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September 20, 2010 / Robert Ross

Tile envy….

I have had a love affair with pattern for as long as I can remember.  Perhaps that is why one of my favorite tasks is being asked to help select the tile for a client’s project.  For the past few year’s the starting point has typically been “well I was thinking of  using a 3×6 subway tile” or “I really want to use a glass tile”.  I am happy to say that 99% of the time I am able to shift the conversation and ultimate choice away from a trend seen in thousands of magazine features to what might be a more appropriate and timeless selection.

Durability is one of the beauties of tile.  It is permanent. As such you want it to complement and enhance a  project.

1x1 glass mosaic tiles cover every surface in this subterranean pool. The effect is magical!

Ideally it will survive intact for the life of a project. One of my favorite trips was a “pre-child” drive up the Pacific Coast Highway with Herbie. We included a stop at San Simeon, the home of William Randolph Hearst.  The place was spectacular. Hearst used an early woman Architect for the project, Julia Morgan. Her very enviable task was to incorporate the pieces of Europe Hearst acquired into a magnificent whole. It was a life long project and there are still unfinished portions. I remember looking at the centuries old Persian tiles installed in the walls of the guest cottages with awe. That these had survived the centuries intact and could be installed exposed to the elements  and still maintain their beauty was incredible.

Texture and patterns from the Specialty Tile Showroom.

Another aspect of tile is that it is incredibly tactile.  There are tile installations that make you want to reach out and touch them. Tile is one material with the capacity to introduce visual and physical texture into a project. There are basket-weaves, moulded medallions, braided borders. There are flat patterns that create a three dimension effect through the use of color alone. There are smooth and slick, glossy, matte and everything in between. There are the simple solid colored glazes, and transparent multilayered glazes.  Beyond your run of the mill glazed tiles, there are stone-look porcelain tiles, wood look tiles and even intricately moulded metals. The possibilities are endless.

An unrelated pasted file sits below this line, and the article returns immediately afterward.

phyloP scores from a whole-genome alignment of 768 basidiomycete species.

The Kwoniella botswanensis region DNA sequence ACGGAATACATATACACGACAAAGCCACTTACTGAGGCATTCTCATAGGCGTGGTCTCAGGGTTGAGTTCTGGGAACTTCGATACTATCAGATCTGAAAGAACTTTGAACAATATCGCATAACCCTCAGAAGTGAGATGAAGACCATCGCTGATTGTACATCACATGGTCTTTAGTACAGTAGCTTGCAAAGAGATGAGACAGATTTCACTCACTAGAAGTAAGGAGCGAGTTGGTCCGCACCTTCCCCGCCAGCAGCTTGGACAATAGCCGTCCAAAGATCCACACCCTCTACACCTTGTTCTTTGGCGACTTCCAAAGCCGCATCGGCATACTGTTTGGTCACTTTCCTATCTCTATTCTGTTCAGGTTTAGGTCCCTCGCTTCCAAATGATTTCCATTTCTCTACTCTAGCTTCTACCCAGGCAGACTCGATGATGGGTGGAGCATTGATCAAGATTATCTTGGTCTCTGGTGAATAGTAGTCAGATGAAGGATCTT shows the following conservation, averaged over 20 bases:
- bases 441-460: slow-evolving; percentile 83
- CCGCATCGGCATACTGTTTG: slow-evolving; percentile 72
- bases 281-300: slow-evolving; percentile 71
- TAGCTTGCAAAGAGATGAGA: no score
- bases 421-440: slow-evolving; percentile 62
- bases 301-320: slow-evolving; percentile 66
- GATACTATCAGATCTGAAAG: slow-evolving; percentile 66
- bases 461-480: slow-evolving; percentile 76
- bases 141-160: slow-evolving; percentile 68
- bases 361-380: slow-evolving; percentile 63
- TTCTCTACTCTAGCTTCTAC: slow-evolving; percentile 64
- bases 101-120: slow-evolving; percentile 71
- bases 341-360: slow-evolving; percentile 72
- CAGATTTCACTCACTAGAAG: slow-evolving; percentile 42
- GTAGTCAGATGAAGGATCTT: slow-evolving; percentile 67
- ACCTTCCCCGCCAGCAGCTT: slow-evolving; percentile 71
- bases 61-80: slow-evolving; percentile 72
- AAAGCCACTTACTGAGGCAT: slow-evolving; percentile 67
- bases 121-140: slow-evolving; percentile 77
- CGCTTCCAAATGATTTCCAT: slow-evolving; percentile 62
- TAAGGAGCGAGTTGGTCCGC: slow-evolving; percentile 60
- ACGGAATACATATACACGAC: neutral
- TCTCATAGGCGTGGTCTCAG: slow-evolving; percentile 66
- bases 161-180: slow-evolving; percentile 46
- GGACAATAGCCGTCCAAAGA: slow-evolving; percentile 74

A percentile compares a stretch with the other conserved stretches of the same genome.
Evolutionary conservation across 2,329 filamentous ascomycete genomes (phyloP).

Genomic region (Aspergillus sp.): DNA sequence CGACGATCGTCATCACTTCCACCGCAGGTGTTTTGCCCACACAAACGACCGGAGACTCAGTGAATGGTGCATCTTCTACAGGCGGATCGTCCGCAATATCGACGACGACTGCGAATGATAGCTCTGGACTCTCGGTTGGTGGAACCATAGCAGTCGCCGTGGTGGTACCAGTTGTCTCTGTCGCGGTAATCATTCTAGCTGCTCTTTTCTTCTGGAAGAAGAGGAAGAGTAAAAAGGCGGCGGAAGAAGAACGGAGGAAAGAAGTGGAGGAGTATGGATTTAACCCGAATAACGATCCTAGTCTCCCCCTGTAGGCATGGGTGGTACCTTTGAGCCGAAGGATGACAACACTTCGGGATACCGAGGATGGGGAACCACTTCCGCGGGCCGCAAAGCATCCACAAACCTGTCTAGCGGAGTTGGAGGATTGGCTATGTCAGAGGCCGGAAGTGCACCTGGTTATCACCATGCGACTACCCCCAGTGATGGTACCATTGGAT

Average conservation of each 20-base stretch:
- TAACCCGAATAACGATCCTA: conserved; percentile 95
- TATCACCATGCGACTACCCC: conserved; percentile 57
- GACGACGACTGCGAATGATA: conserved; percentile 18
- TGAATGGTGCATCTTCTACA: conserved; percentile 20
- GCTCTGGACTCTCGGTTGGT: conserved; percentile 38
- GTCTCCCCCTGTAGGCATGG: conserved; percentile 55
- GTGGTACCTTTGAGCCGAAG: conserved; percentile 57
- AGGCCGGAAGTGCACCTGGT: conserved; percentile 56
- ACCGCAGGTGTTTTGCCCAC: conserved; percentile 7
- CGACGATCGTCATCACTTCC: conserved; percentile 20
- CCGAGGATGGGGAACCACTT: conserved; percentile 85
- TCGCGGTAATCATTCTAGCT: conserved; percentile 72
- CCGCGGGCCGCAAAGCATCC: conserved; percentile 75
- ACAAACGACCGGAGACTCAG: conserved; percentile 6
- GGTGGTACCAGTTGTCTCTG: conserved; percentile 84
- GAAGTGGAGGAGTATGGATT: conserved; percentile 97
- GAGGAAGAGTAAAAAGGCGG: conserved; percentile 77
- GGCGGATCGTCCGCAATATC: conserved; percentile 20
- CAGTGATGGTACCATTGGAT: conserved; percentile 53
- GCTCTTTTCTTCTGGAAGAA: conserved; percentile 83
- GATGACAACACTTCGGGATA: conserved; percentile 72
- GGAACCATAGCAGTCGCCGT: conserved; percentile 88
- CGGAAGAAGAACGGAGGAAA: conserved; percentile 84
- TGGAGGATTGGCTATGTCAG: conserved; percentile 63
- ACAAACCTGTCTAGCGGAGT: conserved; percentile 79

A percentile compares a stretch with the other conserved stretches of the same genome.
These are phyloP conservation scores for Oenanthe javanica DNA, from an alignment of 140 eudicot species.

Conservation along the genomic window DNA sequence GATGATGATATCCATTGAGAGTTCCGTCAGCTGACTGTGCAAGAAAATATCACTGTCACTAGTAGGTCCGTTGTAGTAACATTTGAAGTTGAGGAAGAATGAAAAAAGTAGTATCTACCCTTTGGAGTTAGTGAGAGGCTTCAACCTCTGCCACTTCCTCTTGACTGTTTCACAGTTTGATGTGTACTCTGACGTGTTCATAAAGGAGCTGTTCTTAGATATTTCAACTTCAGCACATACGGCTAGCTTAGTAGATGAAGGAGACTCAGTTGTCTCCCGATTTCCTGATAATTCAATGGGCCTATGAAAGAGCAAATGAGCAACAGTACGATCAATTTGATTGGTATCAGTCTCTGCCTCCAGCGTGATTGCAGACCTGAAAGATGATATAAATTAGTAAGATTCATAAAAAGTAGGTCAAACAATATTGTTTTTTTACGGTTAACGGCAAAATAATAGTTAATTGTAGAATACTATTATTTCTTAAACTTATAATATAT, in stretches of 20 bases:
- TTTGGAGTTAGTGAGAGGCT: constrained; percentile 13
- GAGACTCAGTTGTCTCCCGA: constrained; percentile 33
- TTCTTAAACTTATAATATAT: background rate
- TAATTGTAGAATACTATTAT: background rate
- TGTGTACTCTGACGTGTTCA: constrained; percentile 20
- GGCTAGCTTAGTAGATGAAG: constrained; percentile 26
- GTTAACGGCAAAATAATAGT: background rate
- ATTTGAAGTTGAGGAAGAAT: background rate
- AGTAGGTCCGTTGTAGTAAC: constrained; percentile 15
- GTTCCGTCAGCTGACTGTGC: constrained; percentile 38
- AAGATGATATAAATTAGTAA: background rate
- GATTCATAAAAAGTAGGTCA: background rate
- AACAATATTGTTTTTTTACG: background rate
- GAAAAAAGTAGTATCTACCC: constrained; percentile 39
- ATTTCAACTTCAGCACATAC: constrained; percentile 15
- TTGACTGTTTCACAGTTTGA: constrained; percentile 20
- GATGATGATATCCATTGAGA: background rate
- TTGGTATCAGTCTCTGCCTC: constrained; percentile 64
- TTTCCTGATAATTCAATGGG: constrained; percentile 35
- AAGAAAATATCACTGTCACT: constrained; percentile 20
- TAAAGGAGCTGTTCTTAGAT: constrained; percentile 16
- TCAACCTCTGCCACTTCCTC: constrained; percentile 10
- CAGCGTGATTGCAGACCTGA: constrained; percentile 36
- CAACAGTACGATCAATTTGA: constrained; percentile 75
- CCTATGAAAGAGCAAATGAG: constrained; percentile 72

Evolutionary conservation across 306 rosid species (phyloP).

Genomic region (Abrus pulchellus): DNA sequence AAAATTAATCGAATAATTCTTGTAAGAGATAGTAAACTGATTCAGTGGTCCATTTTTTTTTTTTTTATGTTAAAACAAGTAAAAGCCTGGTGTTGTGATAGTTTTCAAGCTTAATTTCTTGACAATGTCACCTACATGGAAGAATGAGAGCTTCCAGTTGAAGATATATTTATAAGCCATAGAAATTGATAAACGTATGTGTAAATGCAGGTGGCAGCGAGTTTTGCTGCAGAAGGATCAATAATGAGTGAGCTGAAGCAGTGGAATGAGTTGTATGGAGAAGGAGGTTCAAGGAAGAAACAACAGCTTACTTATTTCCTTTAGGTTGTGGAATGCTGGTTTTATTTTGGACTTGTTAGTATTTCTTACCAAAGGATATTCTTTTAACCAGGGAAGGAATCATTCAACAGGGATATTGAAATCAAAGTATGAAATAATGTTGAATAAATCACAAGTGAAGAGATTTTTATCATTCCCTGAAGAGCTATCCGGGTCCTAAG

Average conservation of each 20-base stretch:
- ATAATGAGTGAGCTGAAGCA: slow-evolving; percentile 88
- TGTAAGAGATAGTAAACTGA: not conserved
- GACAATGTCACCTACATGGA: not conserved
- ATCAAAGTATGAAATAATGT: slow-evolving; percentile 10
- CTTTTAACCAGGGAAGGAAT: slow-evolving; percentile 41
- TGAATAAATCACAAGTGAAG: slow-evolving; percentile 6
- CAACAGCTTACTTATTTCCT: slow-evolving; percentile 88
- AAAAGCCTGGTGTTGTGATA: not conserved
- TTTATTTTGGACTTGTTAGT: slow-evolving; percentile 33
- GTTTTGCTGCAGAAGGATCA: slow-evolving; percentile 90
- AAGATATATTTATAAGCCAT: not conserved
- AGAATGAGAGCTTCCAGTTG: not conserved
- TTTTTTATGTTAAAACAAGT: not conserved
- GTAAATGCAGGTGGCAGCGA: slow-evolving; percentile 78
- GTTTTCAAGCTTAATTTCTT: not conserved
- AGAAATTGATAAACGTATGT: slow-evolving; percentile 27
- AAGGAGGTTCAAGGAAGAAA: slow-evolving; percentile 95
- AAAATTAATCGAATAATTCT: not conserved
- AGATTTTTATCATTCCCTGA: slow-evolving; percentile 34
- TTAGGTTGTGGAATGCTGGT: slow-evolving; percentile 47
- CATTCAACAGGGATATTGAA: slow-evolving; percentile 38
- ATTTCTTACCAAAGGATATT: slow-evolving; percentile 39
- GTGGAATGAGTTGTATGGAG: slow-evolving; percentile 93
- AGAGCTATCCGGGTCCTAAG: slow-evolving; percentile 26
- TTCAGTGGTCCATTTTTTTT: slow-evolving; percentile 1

More options available in the showroom

Tile is also an eco-friendly product. There is a whole array of product manufactured from recycled glass, metal, and even tile. It’s durability means that it doesn’t need to be replaced or refinished at anywhere near the rate of other flooring options. It also is made from natural materials. You might have to be careful about some of the glazes, but these are usually labeled. Eco-sensibility has led to the re-emergence of the use of tile in the living areas of a home. Larger sizing options has made this a viable alternate, particularly in modern or loft type settings. It provides a family and pet friendly surface that looks great and is easy to maintain. No longer is it relegated to the kitchen or bath.

The incredible range of available product can be mind numbing and vastly exceeds what can be found at your typical home improvement store. In fact, I typically tell my clients that if you can find it in one of the 2 big stores, you are on the back side of the trend! One of my favorite showrooms in Atlanta is Specialty Tile. It is a must stop with any client on any budget. They carry an incredible range of product and have the basic starting point covered as well.  It is truly a pleasure to watch a client start to realize the potential for their project.

Recycled Glass replicates a vintage look.

Recently I saw a post on Facebook that some friends had taken on the task of redoing a fireplace in their hundred year old home. They had found a wonderful mantle from the same period and posted in process photos. It so happened I was in the showroom that day and saw a perfect tile for their project. It was a the right shape and color. The surprise was that it was also made out of recycled glass. It was the translucency of the glass that actually allowed the tile to successfully replicate the more complicated glazing of the original fireplace tile. The tile samples had made it to the showroom 2 days before!



One Comment

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  1. Jeff Ribnik / Sep 20 2010 10:27 am

    Another well done article, Robert!

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